Attention Deficit Disorder (ADD) is a dysfunction of the Central Nervous System (CNS), most specifically the reticular activating system.The most well known form of ADD is attention deficit hyperactivity disorder. ADHD affects an estimated 5% of school aged children in North America. It is the most common neurological disorder among children in this country.
SYMPTOMS AND CHARACHTERISTICS
This condition is marked by learning disabilities, frequent forgetfullness, impaired judgement, excessive talking/interupting, trouble concentrating, shortened attention span, and orginization problems.
WHAT CAUSES ADHD and ADD?
Research shows the common factor in all forms of ADD and ADHD to be a coordination failure in the reticular activating system of the brain. This area of the brain helps coordinate external stimulus. A brain chemical, norepinephrine, carries information between different regions of the brain which allows certain areas to be activated while others are inhibited, allowing one to focus on selected external information, while excluding others.
In the case of ADD / ADHD this neural coordination is impaired, causing competitive stimulation from multiple external and internal sources -too much visual stimulation, too much sound stimulation, too many internal feelings and emotions, etc. When the limited neural network is overly taxed in this regard, it becomes unable to “tune in” or focus on some stimulation, while “tuning out,” or “turning down” (attenuating) other stimulation. The results can be irritation, aggression and anxiety.
OTHER CONTRIBUTING FACTORS
SUGAR CONSUMPTION blunts the brain’s ability to respond to norepinephrine, thus impairing brain coordination.
ALLERGIES Up to 90% of all children with ADD or ADHD are allergic to red, yellow, and blue dyes found in food products. Other common food allergens include, cow’s milk, peanuts, citrus, and tomatoes.
OXYGEN DEPRIVATION AT BIRTH
SMOKING DURING PREGNANCY
HOW CAN ADD/ADHD BE TREATED?
Conventional treatment of ADD / ADHD most often includes the use of psychostimulant or antidepressant drugs. Over time, however these drugs often become ineffective and cause a sort of rebound effect where frustration and anger return. Excessive use of stimulant drugs can cause lethargy and depression.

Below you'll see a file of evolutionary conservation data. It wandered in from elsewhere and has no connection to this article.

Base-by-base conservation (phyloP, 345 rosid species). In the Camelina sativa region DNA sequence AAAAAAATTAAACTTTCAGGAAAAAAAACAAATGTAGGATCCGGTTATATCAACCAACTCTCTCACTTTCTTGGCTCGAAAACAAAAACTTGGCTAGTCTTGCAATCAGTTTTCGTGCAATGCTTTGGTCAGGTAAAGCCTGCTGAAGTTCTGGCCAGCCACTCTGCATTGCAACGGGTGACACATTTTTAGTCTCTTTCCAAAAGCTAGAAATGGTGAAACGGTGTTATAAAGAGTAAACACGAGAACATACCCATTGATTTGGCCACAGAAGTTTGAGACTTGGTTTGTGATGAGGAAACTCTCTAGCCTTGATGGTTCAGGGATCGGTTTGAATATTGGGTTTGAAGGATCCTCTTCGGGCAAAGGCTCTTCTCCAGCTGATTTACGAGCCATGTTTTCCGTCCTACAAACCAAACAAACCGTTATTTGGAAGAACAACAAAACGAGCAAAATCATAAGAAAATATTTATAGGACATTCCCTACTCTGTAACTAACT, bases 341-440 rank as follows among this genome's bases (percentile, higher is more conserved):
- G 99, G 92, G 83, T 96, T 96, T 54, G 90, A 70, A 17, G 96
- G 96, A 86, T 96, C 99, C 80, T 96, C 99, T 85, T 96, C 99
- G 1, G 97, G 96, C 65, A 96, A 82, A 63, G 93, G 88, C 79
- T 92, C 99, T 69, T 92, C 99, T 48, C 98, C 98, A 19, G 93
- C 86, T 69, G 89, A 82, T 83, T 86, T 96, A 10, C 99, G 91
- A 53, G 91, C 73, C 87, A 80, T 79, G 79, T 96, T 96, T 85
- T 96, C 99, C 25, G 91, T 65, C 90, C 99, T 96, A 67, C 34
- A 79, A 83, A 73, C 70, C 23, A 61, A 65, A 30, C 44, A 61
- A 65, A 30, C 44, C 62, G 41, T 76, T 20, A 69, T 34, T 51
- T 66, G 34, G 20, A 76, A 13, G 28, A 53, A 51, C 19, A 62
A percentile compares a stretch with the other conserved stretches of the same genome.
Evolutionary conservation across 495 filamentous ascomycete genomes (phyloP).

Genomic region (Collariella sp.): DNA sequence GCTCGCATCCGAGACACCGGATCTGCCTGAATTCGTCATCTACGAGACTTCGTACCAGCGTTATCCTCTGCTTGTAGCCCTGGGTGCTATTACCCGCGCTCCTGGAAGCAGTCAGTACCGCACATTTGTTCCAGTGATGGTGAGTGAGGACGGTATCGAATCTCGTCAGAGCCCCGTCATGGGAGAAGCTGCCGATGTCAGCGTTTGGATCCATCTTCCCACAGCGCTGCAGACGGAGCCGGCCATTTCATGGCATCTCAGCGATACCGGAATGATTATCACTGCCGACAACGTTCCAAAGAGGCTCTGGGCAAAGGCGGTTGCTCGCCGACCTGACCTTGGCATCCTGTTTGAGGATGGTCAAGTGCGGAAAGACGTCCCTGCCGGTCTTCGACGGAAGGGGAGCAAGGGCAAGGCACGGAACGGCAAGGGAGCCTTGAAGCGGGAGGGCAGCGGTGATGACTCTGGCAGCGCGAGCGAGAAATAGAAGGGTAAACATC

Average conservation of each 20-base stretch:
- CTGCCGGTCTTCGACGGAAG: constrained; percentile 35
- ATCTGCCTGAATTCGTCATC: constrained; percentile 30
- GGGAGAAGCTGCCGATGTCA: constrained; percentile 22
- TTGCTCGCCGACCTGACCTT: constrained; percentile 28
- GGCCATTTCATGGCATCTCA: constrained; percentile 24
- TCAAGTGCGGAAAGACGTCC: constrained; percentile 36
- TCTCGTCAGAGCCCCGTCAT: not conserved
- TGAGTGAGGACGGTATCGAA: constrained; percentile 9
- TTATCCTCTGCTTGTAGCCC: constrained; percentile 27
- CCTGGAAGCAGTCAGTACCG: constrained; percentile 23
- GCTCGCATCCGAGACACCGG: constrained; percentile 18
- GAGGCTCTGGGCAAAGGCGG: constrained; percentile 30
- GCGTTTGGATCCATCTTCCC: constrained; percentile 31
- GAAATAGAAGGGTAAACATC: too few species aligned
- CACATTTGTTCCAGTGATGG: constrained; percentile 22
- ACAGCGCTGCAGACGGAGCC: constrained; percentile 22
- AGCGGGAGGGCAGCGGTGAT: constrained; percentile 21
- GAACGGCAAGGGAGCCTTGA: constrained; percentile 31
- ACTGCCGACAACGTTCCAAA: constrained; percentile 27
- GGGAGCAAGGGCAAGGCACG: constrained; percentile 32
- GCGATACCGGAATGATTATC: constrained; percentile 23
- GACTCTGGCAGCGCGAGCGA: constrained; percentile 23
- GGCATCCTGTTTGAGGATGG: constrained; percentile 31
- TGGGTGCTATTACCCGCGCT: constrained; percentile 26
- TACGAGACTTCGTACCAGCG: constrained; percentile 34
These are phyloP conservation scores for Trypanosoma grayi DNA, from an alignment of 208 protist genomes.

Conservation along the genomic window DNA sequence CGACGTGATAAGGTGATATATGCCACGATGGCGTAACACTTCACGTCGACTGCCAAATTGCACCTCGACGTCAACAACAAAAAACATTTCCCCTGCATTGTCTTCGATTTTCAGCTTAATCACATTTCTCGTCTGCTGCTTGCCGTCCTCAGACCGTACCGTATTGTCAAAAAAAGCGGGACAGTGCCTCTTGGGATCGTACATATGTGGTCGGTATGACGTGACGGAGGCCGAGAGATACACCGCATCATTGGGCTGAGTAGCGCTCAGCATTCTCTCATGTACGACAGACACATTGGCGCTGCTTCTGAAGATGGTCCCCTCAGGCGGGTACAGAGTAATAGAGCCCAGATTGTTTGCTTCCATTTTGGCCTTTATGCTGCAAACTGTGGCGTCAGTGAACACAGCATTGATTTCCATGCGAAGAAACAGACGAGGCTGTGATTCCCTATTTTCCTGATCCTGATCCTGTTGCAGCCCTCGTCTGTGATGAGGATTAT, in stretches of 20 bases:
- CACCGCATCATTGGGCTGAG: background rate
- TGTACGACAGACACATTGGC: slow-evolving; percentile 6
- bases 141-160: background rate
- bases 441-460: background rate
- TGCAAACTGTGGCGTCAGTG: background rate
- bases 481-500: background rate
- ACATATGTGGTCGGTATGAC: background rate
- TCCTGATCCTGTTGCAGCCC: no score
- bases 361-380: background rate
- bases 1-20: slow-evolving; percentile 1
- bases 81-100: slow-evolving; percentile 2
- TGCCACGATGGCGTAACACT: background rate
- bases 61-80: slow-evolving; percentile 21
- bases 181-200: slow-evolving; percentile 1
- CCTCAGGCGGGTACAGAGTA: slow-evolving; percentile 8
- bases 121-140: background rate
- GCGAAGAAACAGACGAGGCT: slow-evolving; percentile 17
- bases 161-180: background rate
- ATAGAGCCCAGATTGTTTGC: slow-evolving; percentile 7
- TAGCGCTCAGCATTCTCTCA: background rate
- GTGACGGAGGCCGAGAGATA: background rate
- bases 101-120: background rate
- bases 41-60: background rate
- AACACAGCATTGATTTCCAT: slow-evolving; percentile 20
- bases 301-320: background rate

Fortunately there are effective alternatives to medications.
A combination of herbs and nutritional support can often balance the brain chemistry naturally without the side effects of medications. There are formulas available that are designed specifically to provide the essential framework of lipids and fatty acids, natural hormones, as well as neural growth and synchronization factors quintessential for neural and glial cell generation in order to meet the demands of increased neural “traffic” through the reticular activating system.
Many herbs have been shown to provide relief from ADD/ADHD symptoms without the side effects of prescription drugs. However, not all herbs are suitable for small children. They are best used synergistically in a reputable formula designed specifically for the treatment of ADD/ADHD.
AVOID SUGAR Research has shown that children with ADD and ADHD may not digest sugars properly. Sugar consumption has been linked to aggressive, restless behaviour.
IDENTIFY ALLERGIES Try to identify and avoid food allergens and neurotoxins such as artificial sweetners and food dyes.
AVOID SOFT DRINKS Both sugar-free and sweetened contain phosphates which displaces calcium/magnesium levels, causing exaggerated muscle activity.
GET PLENTY OF SUNLIGHT Seasonal Affective Disorder, SAD, is sometimes misdiagnosed as ADD or ADHD. Occurring mostly in northern latitudes during the winter months, SAD produces ADD-like symptoms. Consider exposure to full-spectrum lighting if unable to spend time outdoors each day.
Prescription For Herbal Healing by Phyllis A. Balch, CNC
12 Effective Ways to Help Your Add/Adhd Child: Drug-Free Alternatives for Attention-Deficit Disorders by Laura J. Stevens
THE LCP SOLUTION: The Remarkable Nutritional Treatment for ADHD, Dyslexia, and Dyspraxia by Malcolm J. Nicholl
Transforming the Difficult Child; The Nurtured Heart Approach by Howard Glasser